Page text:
NYAPRS Note: The following piece emphasizes the great value of peer bridgers, an approach NYAPRS first pioneered in 1995 here in New York. For more details about the program and training/TA opportunities, please contact Tanya Stevens at email@example.com.
Program Moves Patients With Help From Peers
Wilmington News Journal
WILMINGTON, Del. (AP) – When she looks back now on the past three decades of her life, Anne Riccio-Sauers sees year after year and episode after episode of what she calls “circling the drain.”
It started when she was just 14. She was a straight-A student at the time when all of a sudden, for no reason she can recall, she started to cry – constantly. She lost her will to live and she made her first trip into a hospital for psychiatric treatment. She was there for a couple of weeks.
There would be many more such trips as Riccio-Sauers, now 42, wrestled with a paralyzing mental illness. She took overdoses of medication, hoping it would end her anguish. She withdrew. She wept. She literally banged her head against the wall. Somehow, she survived.
She knows what it’s like to wake up in a psychiatric unit at Wilmington Hospital, MeadowWood Hospital, Rockford Center and the Delaware Psychiatric Center. She knows what it’s like to be tied down, to be pumped full of medicine, and the sense of futility and hopelessness that grows as the downward spiral continues.
She also knows the impact one person can make.
One of those people for her was Flo Alberque, coordinator of the bridge peer program at the Delaware Psychiatric Center. As the title suggests, bridge peers are equals in the struggle against mental illness. Many have been in psychiatric institutions and have returned to life in the community.
The program, which has been in place less than two years, is a critical piece of Delaware’s efforts to revamp the way it serves people with mental illness, especially in its goal to help them leave institutional settings and move back into the community.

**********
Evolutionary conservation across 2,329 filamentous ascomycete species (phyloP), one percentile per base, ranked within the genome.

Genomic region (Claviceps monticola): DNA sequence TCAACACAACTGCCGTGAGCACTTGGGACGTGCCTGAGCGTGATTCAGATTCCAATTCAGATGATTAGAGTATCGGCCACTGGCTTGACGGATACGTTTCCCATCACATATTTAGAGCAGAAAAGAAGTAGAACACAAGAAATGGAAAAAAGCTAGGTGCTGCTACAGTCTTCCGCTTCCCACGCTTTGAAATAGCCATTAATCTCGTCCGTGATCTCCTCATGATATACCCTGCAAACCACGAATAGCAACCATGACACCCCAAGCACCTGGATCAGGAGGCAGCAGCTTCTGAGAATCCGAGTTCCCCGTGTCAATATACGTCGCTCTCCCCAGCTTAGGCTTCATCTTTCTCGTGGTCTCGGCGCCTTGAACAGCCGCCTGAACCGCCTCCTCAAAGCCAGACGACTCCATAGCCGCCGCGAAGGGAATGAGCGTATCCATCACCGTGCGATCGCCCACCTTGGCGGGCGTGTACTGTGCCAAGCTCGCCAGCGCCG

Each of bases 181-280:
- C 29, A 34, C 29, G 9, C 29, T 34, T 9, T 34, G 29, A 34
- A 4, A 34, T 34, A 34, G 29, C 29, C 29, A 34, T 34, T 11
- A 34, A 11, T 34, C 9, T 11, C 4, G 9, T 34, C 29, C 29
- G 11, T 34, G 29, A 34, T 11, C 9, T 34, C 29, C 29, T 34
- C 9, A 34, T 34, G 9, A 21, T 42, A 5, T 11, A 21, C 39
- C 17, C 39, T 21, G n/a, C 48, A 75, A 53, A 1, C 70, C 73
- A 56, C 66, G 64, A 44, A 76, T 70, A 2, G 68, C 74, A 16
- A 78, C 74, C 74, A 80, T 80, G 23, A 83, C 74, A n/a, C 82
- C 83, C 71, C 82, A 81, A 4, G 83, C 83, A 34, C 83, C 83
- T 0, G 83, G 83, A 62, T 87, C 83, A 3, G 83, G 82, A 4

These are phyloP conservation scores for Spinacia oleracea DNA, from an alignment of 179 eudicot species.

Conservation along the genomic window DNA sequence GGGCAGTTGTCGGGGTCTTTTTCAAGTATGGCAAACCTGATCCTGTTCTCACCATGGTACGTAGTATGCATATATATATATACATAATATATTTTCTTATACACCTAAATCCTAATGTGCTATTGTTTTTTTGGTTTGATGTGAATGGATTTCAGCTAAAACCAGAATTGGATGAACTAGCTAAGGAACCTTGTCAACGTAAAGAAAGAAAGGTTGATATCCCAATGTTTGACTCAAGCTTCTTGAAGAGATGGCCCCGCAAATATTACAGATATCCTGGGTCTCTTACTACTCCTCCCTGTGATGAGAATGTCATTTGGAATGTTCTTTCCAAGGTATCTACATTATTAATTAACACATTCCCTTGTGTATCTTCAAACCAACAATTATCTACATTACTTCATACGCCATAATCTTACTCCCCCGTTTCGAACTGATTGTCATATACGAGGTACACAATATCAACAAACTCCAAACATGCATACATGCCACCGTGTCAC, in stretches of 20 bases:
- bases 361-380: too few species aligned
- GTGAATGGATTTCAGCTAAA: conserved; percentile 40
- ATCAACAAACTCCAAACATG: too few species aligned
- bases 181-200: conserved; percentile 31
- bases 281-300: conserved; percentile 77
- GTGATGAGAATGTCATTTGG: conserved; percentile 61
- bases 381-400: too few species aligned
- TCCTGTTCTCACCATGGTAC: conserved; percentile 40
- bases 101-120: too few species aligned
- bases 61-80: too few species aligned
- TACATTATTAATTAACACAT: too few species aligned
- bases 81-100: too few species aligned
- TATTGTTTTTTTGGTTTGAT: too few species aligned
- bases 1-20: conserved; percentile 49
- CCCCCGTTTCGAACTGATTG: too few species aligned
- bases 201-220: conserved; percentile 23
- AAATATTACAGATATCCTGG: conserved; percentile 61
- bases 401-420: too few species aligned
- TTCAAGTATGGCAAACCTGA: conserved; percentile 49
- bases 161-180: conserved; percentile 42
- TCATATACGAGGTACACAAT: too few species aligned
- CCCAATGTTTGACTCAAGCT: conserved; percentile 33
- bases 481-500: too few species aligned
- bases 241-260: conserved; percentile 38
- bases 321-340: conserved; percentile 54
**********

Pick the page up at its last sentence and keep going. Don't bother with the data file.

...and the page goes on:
The plan was largely defined by Penny Chelucci in the office of consumer affairs and peer consultant Gayle Bluebird, who has been part of the consumer recovery and peer movement for decades and has written curriculum to help others establish similar partnerships.
“What happens is I have the nurses, the mental-health techs, my social worker, my psychiatrist, but when I’m discharged, all those people disappear,” Alberque said. “I have a new case manager, a new provider, a new psychiatrist. The one person who is consistent from the hospital to the community is the bridge peer.”
Alberque, 51, of Newark, said the bridge program started with two part-time peers. Now there are six, plus Alberque. She hopes someday peers will be everywhere in Delaware’s mental-health system.
At the end of March, bridge peer specialists were working with 22 peers – nine of whom were at DPC, 13 in the community.
“One thing peers do that is different than anyone else we disclose our stories,” Alberque said. “It helps you to build interesting relationships. The client might say, ‘This is what I’m going through.’ And you can say, ‘I can totally relate to it. This is what happened to me and this is how I got through.’ “
Lots of people — including her peers and sometimes the hospital staff can’t believe Alberque has a mental illness. Alberque has bipolar disorder and nearly died after trying to take her own life before she got help.